The Festival is a time for rejoicing, yet the locals’ fortunes have altered radically over the years. Once a fully operational fishing and trading port, with a railway connecting it to the harbour, it provided a thriving industry for its inhabitants. Now that way of life has all but vanished. A spate of diseases in the oyster bed have taken a cumulative toll and forced large oyster businesses to close down. The fishermen, too, are all but extinct now. One, Roger Cooper, reminisces, “We live in transient times. It’s all changed since I was a lad. Nowadays this place is full of DFLers [Down From London]”. Graham West, who runs the West Whelks fish stall, agrees: “It isn’t what it used to be when all the men from the old Whitstable families worked in the oyster industry, their sons became apprentices at 14 and Freemen of the Oyster Dredgers at 21.”

All the more reason, then, to support the Festival, for it would be a sad day for Whitstable if this, the pearl of Kent, no longer shone and the oyster was no longer its world. As Fitt has it: “It’s like an octopus, this place, it will always pull you back in.” I, for one, agree.

Get battered and bloody

Whitstable oysters coated in batter

4 tbsp cornflour
2 tbsp plain flour
Pinch of salt
200ml can Guinness
24 Whitstable rocky oysters
Vegetable oil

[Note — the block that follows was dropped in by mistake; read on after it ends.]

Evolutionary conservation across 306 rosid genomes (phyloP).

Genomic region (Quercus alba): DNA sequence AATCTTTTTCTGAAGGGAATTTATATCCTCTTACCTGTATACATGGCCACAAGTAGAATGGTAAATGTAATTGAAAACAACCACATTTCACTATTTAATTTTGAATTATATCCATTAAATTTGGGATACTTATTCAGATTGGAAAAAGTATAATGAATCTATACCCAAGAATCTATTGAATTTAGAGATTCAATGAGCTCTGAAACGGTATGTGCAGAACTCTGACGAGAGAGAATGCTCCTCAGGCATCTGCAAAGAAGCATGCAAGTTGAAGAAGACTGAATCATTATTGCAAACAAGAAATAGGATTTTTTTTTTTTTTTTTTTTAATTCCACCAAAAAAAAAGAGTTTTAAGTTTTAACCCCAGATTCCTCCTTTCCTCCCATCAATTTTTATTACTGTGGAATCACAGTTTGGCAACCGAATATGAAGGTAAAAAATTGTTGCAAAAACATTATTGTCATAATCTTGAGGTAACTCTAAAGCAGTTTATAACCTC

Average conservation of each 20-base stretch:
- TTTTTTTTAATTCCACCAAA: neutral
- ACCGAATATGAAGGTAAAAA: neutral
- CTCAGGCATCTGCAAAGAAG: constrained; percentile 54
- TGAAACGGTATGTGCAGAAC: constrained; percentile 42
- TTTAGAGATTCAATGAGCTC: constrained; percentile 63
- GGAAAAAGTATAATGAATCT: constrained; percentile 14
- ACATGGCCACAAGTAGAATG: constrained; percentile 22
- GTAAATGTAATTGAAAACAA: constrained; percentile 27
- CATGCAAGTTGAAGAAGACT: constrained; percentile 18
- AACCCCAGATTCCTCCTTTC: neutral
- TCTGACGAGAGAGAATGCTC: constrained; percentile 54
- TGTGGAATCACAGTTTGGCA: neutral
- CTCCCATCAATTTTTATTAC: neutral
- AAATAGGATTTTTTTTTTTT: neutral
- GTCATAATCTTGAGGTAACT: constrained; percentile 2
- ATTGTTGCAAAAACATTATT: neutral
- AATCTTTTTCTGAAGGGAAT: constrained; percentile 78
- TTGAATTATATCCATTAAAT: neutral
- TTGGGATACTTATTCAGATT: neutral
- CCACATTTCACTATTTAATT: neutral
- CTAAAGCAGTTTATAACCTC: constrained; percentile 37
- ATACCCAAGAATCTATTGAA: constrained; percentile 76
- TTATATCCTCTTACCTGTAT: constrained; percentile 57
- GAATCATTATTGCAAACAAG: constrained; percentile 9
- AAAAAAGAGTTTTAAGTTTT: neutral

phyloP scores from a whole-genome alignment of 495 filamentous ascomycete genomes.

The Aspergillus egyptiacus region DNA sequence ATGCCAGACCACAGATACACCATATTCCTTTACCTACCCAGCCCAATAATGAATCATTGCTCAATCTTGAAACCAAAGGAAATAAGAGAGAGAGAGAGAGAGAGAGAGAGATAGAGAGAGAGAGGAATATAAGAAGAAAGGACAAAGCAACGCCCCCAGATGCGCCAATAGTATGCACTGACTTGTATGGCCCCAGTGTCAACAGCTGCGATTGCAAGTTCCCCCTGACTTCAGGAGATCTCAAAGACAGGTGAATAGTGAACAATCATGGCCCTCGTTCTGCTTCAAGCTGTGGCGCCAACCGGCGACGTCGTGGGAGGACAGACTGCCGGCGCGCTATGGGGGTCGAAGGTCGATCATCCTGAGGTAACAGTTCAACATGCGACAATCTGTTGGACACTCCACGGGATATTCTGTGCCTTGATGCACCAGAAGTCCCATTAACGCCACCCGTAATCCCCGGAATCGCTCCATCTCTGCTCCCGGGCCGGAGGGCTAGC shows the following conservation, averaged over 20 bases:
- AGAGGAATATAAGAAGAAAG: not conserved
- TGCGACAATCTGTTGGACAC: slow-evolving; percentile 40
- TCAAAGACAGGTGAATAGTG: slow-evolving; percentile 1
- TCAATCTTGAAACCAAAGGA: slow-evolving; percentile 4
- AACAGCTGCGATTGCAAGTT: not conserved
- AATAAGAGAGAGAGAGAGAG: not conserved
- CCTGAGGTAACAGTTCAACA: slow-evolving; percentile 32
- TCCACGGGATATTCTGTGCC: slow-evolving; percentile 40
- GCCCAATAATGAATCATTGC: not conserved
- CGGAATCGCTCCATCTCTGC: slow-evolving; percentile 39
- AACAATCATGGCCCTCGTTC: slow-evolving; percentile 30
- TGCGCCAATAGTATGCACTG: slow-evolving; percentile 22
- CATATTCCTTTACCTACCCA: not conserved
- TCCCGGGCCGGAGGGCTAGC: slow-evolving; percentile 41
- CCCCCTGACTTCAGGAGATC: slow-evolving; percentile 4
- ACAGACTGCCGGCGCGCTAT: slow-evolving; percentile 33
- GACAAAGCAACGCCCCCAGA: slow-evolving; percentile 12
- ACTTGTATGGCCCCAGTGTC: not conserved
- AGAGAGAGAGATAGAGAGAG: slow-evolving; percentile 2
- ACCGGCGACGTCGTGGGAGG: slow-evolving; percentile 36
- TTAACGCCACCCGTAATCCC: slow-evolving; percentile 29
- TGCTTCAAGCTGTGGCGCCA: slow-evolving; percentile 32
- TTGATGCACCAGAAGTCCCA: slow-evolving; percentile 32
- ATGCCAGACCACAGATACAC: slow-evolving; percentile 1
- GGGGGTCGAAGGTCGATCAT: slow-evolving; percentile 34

Make the batter by mixing the cornflour, flour and salt. Slowly add the Guinness, whisking constantly. Open the oysters and lightly pat dry on kitchen paper. Dry the shells well. Heat the oil in a pan or deep-fat fryer until sizzling hot. Dip the oysters in the batter mix, then into the oil for no more than two minutes. Serve, with one oyster in each shell.

Fred Carr’s Bloody Mary oysters

24 rock oysters – deep shelled if possible
200ml bottle clamato juice
Lemon juice
Worcester sauce
Tabasco, to taste
1 tbsp chopped flat-leaf parsley
4 sheets gelatine. soaked in a bowl of cold water

Open the oysters and reserve the juices in a bowl. Add the clamato juice, vodka, lemon juice, Worcester sauce, tabasco and parsley. When the gelatine is completely soft and spongy squeeze out all the excess liquid and warm through very gently to melt. Stir it into the Bloody Mary mix.

Spoon a little sauce into each shell (rest these on a large bed of crushed ice or small pebbles to anchor them), then add the oyster and pour over a little more sauce. Refrigerate and, when set, top up again if necessary. Serve straight from the fridge and chomp well in the mouth before swallowing.

Oyster catches

Loch Fyne Oysters Clachan, Cairndow,
Argyll PA26 8BL, tel 01499 600264,
visit the website.
Colchester Oyster Fishery
Pyefleet Quay, Mersea Island, Colchester, Essex CO5 8UN, tel 01206 384141,
visit the website.
Fowey Fish 37 Fore Street, Fowey,
Cornwall PL23 1AH, tel 01726 832202, visit the website.
Ardtaraig Fine Foods Riverslea, Tarholm, Annbank, Ayr KA6 5HX, tel 01292 521000,
visit the website.